Italian Chicken Soup with Quinoa and Spinach

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By Corinne

Doesn’t this sound like some sort of hipster healthy living type soup? Well. Sure it does. But just because it’s good for you doesn’t mean it can’t also be filling and delicious! If you don’t love quinoa, then feel free to use a small pasta instead.

This recipe calls for a parmesan rind. If you haven’t started using fresh parm (or asiago) I highly recommend it. While it’s more expensive than the stuff that comes in a can, it also has a great deal more flavour, since you know, it’s not mixed with sawdust. One of the best things about using fresh cheese is saving the rind for soups. When you get down to the rind, just throw it in a bag and put it in the freezer until you need it. It adds an incredible amount of flavour to soups and stews. It generally doesn’t dissolve fully in the soup, but does get softer. If your soup is at a full roiling boil it may somewhat dissolve, and I’ve accidentally forgotten to take it out before pureeing soups. Oops.

Serves: 3-4

Time: about 1 to 1.5 hours, depending on how long you let the soup simmer

You will need:

  • 1 large onion, diced
  • 2 stalks celery, diced
  • 3 cloves garlic, minced or pressed
  • 1/4 pound (250 grams) boneless, skinless chicken thighs – about 3
  • 1 tsp each dried oregano, thyme, basil
  • several generous grinds of fresh pepper
  • 1 cup white navy beans -I used dried, which I rehydrate and freeze. 1 cup is more than half of a standard can – you can probably just use a whole can if you’re using canned beans, unless of course you have a use for your leftover beans!
  • 1 can (28oz, 794g) tomatoes -I used whole and smushed them up, but diced would work great as well
  • 4 cups chicken or veggie stock – I used my favourite Homemade Veggie Bouillon
  • 1/2 cup dry wine – red or white, if you happen to have some open, it’s awesome to deglaze the pot with after cooking the onion/celery/chicken, but it’s ok to omit
  • 1 parmesan rind
  • grated parm or asiago for garnish if desired
  • 1 cup cooked quinoa (about 1/2 to 3/4 cup dry) – to be added to individual bowls
  • handful of chopped fresh spinach- to be added to each bowl

Dice onion and celery, add to a heavy bottomed pot with a few tbsp of butter or oil. Chop chicken into small pieces and add to pot with onion and celery. Allow to cook until the vegetables have some colour and the chicken is cooked. Add the minced garlic and stir around until fragrant, but don’t let the garlic burn.

If you are using wine to deglaze – pour a little in the pot and scrape up all the delicious browned bits.

Add the tomatoes, stock, carrots, beans, thyme, basil, oregano, pepper and parmesan rind. Allow to simmer for at least 20 minutes, but longer if you have time.

While soup is simmering, rinse quinoa well in a small mesh sieve to remove bitter saponins. Cook quinoa in a 1:2 ratio of water – if you are using half a cup of quinoa, use 1 cup of water. If you are using 1 cup of quinoa, use 2 cups of water etc. Bring to a boil and then cover and reduce heat to low for about 20 minutes. When liquid is absorbed and quinoa has ‘popped’ it is ready.

Chop a handful of fresh spinach for each bowl, ladle in hot soup, and then add a few tbsp of cooked quinoa to each bowl. Garnish with grated parmesan or asiago cheese if desired.

Italian Wedding Soup

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By: Corinne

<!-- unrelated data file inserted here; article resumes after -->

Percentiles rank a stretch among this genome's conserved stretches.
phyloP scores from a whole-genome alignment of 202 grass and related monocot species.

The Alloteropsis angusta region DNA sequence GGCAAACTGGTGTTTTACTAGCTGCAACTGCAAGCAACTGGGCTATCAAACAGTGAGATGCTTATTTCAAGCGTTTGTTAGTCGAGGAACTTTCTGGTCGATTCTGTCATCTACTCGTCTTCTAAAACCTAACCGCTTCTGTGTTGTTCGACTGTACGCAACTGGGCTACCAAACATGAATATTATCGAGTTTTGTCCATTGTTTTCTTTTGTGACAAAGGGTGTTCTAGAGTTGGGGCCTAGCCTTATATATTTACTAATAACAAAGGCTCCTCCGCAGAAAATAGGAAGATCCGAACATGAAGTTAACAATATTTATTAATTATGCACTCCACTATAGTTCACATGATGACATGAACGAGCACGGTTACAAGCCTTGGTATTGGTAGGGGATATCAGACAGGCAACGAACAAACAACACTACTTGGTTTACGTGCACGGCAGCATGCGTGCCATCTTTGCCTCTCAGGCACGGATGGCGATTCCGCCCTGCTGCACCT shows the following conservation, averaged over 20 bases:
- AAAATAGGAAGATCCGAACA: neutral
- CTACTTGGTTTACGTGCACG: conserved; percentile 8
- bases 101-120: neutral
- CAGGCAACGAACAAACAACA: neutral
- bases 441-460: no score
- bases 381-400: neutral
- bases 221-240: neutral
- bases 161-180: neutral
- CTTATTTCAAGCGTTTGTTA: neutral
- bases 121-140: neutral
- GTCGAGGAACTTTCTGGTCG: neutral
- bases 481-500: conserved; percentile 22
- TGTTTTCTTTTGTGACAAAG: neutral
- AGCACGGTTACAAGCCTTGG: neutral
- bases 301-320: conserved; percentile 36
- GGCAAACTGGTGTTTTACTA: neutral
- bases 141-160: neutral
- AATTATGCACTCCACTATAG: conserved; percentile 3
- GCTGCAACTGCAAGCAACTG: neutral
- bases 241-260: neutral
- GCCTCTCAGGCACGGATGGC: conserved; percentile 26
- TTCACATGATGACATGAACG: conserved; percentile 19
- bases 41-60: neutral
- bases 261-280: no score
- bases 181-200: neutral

I love soup. While I tend to move away from soups in the summer in favour of salads and BBQ, we still seem to get a good number of summer soup days here in Thunder Bay – rainy, chilly, and perfect for soup.

Full disclosure- despite living in a city with a large Italian population, I’ve never actually had Italian wedding soup. What inspired me to try this was the lunch time leftovers of a co worker(who is actually Italian). I love soups, and was intrigued by the tiny round pastas. I asked her about her lunch and she told me it was just ‘chicken broth, little meatballs, spinach and pasta’. So I tracked myself down some Acini de Pepe and set forth on investigating just what goes into an Italian Wedding Soup. Of course, it turns out that like many other traditional things, it seems like this soup has a wide variety of ingredients. Mostly inspired by Giadia De Laurentiis but with some additions and omissions.

Time: ~15 min prep, 30 min cook

Serves: about 8 servings

You Will Need:

  • 1 lb lean ground beef
  • 1/2 lb ground pork
  • handful of fresh grated asiago or parmesan
  • 2 cloves garlic minced
  • 1 small onion grated
  • 1 cup fresh bread crumbs
  • 1/4 cup whole milk or cream
  • fresh pepper
  • 12 cups chicken broth (or 12 cups water, 6 tbsp veggie bouillon)
  • 1 parmesan rind
  • 150g frozen chopped spinach – could probably have used some more, but that’s all I  had 🙂
  • 1 cup Acini de Pepe or other tiny pasta

Combine broth, and if you have one, a parmesean rind. Bring broth to a simmer.

Combine milk and bread crumbs, then mix with all other  ingredients for meat balls. Shape into small balls using a scant 1/2 tbsp of mix 0r less if you want really tiny meat balls. As you shape them, drop them into the simmering broth. Continue until you have used up all of the meat.

Add spinach and allow to continue to simmer for 20 minutes. Note, no harm will come to the soup if it simmers for an hour rather than 20 minutes 🙂

Prepare 1 cup of Acini de Pepe  or other tiny pasta in a separate pot. When pasta is cooked, put a generous portion of pasta in each bowl and ladle soup over top. Garnish with more asiago if desired.

I like to prepare the noodles separately for leftovers- as I find too many hours sitting in soup makes pasta too mushy. Putting a little bit of butter on the leftover plain pasta while it is hot will keep the extras from sticking together.  This way it can be kept separate until reheating. Leftover soup (without pasta!) can be frozen.